3. Brock Osweiler
Not that it's an incredibly difficult bar to clear, but Brock Osweiler had, probably, his best game as a Texan on Monday night, when you consider the environment (he was getting shot with lasers, for God's sakes!), the opponent, and the general mojo of his season, so far. Yes, if either of the two dropped interceptions by the Raiders were caught, we are probably evaluating things differently, but they weren't. I thought Bill O'Brien's assessment of Osweiler on Tuesday, that he made some good throws and was efficient on third down, was accurate. For the first time since the opening quarter of the Titans game, the Texans were able to methodically put together multiple drives against a non-prevent defense within the flow of the game. For now, that's progress that we will have to settle for. This Sunday, with the aforementioned Chargers run defense, more may be put on Osweiler's plate than normal, and he will need to be ready. (Worth noting, it was the Chargers as the Broncos's opponent in Week 17 last season when Osweiler was benched for Peyton Manning.)
We Believe Local Journalism is Critical to the Life of a City
Support Our Journalism
2. Return game
Just when you think that maybe, just maybe, rookie Tyler Ervin is ready to take the return game by throat — 57-yard punt return against Jacksonville! — he goes and bounces a ball off his face in a nationally televised game. Unfortunately, that's the second time it's happened to Ervin this season (Patriots game, too). We can't wait to see if he does it a third time. These games, and each possession for this team, are too important. Hopefully, there's been, at the very least, a competition this week with Ervin trying to fend off Akeem Hunt, Braxton Miller, and Will Fuller for return duties. Hell, I'd rather have painfully-average-Keith Mumphrey back there, because at least he will catch the ball. I mean, yeah, he will only return a kickoff like 18 yards, but it's a SAFE 18 yards. (Crap, I hate our special teams... where's my whiskey?)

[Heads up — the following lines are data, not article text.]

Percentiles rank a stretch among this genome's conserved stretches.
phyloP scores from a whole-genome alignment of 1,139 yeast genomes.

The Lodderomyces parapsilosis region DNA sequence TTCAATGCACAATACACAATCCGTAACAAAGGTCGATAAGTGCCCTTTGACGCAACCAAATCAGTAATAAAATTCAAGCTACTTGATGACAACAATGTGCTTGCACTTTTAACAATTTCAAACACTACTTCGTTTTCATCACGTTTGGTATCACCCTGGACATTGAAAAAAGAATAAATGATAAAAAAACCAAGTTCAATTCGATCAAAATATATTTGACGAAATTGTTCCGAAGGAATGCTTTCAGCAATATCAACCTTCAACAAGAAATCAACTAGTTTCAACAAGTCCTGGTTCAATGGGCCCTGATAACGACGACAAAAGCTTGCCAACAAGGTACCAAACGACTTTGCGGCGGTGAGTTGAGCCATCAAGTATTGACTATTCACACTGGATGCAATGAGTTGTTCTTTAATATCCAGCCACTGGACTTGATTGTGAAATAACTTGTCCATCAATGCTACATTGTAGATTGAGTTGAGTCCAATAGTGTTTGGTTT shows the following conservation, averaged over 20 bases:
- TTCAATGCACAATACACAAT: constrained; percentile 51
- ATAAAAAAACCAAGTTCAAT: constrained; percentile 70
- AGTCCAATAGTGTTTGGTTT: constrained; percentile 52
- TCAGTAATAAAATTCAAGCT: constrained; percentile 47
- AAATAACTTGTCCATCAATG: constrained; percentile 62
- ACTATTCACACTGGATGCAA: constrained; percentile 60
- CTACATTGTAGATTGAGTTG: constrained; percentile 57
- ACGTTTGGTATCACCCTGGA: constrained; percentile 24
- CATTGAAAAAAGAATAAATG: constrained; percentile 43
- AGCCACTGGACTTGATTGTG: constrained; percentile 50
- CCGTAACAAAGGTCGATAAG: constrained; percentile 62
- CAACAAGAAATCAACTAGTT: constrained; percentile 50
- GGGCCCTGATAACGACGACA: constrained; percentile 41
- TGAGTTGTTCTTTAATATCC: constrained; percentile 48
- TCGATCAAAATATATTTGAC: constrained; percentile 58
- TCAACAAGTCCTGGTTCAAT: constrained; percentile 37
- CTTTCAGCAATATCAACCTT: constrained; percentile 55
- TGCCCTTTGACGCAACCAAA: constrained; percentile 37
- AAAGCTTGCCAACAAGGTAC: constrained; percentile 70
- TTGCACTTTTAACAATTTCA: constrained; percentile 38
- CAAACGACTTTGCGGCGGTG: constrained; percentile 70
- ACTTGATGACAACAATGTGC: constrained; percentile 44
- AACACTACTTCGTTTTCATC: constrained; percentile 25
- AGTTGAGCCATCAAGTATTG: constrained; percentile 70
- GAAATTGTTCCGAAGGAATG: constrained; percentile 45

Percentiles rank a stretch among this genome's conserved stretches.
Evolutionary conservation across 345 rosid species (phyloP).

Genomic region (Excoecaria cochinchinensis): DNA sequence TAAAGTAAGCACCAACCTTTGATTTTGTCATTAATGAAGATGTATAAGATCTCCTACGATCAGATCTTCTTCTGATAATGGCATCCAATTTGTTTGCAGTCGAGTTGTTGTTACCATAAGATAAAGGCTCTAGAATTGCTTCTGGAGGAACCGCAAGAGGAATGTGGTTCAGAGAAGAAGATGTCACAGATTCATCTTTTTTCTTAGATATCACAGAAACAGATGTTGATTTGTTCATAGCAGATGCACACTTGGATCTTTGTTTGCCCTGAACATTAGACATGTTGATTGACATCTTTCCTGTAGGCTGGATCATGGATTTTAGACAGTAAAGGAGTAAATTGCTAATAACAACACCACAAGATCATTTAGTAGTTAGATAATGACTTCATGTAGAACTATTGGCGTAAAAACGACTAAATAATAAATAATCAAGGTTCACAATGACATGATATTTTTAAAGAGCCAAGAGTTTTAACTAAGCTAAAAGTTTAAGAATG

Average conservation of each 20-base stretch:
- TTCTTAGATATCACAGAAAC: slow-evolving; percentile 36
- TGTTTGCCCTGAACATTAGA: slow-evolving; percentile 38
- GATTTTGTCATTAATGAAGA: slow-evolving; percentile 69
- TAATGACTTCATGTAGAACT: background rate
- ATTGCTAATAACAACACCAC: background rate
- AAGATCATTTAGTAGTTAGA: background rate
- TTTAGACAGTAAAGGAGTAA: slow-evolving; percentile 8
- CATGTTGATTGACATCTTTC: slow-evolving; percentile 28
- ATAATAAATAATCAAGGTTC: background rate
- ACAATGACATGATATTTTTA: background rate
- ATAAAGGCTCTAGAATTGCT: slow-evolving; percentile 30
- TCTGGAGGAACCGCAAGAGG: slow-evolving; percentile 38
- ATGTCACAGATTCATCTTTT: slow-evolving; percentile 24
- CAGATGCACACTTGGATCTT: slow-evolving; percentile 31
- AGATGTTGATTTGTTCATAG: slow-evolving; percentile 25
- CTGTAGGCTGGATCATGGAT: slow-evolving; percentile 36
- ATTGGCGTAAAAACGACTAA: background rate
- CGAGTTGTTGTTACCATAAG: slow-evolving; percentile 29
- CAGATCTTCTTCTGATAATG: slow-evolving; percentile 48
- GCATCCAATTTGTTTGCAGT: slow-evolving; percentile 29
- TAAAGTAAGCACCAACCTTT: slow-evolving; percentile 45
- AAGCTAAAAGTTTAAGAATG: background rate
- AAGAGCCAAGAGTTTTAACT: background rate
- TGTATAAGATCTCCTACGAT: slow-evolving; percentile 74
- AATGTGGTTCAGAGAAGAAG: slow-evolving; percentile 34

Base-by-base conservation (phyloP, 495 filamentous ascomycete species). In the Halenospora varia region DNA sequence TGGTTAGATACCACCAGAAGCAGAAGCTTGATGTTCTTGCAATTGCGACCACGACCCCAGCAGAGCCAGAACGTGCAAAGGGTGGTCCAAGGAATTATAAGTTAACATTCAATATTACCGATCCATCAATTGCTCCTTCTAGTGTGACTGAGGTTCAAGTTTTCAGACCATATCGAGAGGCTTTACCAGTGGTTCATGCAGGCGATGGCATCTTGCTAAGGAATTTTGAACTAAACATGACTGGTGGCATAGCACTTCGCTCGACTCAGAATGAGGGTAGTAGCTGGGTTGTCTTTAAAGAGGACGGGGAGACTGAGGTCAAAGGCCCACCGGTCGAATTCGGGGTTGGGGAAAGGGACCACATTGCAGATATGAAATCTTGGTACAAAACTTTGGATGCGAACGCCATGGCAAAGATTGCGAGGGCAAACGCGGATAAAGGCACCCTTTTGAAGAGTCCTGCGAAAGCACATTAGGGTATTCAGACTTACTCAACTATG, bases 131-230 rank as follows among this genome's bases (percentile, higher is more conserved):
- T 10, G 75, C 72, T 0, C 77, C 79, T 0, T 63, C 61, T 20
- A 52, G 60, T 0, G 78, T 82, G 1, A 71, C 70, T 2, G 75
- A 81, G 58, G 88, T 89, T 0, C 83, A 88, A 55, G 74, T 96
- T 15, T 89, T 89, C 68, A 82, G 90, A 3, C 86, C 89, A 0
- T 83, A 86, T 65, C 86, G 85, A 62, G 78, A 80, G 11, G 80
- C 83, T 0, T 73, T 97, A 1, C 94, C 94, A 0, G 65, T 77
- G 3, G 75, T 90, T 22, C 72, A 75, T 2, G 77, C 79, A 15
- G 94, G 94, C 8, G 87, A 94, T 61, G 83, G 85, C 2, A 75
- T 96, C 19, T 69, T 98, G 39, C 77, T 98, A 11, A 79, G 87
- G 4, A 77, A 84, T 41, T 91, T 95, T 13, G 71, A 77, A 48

1. Fourth quarter moxie
In all likelihood, this game comes down to which team makes plays in the fourth quarter. The Chargers have the more talented, more accomplished quarterback, and yet still, they've found a way to cough up a 17-point lead to the Chiefs in the season opener, fumble twice in the final two minutes against the Colts, and forfeit a 13-point lead in the last five minutes to the Saints. Before Monday night, the Texans have been virtually perfect in closing out games in which they've had a fourth quarter lead. I'll count on the mistake-prone road team to make road-team-type mistakes, even coming off a bye week...
Prediction: Texans 24, Chargers 22
Spread: Chargers -1.5
Season record (SU, ATS): 8-2, 7-2-1
Listen to Sean Pendergast on SportsRadio 610 from 2 to 6 p.m. weekdays. Also, follow him on Twitter at http://twitter.com/SeanTPendergast and like him on Facebook at https://www.facebook.com/SeanTPendergast.